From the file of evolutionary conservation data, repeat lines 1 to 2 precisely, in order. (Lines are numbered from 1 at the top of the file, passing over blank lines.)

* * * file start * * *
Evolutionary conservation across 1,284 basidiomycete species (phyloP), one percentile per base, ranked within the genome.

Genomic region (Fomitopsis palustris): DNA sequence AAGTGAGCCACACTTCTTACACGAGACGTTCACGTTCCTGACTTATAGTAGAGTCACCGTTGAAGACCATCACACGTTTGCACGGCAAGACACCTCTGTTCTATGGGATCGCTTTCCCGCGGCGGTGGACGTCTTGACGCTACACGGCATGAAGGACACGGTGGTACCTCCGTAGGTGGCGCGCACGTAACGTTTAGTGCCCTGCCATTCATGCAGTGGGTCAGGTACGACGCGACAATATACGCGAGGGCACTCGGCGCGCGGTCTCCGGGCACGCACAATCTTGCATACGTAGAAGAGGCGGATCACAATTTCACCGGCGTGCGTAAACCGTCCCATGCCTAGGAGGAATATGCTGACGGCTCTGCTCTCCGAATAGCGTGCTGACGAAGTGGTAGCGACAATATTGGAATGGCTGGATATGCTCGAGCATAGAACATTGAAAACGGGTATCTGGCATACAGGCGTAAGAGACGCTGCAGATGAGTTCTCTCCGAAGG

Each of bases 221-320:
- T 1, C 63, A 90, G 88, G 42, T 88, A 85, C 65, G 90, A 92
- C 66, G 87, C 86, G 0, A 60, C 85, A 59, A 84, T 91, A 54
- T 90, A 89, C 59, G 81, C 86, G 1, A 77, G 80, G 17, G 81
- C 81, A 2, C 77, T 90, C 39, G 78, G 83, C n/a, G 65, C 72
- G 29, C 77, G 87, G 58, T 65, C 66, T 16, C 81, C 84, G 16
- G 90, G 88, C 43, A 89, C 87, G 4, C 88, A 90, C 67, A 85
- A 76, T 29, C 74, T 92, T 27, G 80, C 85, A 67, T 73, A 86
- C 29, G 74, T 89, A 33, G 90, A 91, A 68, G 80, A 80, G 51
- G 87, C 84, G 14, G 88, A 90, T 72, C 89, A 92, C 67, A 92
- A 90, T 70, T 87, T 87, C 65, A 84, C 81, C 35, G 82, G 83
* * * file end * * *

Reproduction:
Evolutionary conservation across 1,284 basidiomycete species (phyloP), one percentile per base, ranked within the genome.

Genomic region (Fomitopsis palustris): DNA sequence AAGTGAGCCACACTTCTTACACGAGACGTTCACGTTCCTGACTTATAGTAGAGTCACCGTTGAAGACCATCACACGTTTGCACGGCAAGACACCTCTGTTCTATGGGATCGCTTTCCCGCGGCGGTGGACGTCTTGACGCTACACGGCATGAAGGACACGGTGGTACCTCCGTAGGTGGCGCGCACGTAACGTTTAGTGCCCTGCCATTCATGCAGTGGGTCAGGTACGACGCGACAATATACGCGAGGGCACTCGGCGCGCGGTCTCCGGGCACGCACAATCTTGCATACGTAGAAGAGGCGGATCACAATTTCACCGGCGTGCGTAAACCGTCCCATGCCTAGGAGGAATATGCTGACGGCTCTGCTCTCCGAATAGCGTGCTGACGAAGTGGTAGCGACAATATTGGAATGGCTGGATATGCTCGAGCATAGAACATTGAAAACGGGTATCTGGCATACAGGCGTAAGAGACGCTGCAGATGAGTTCTCTCCGAAGG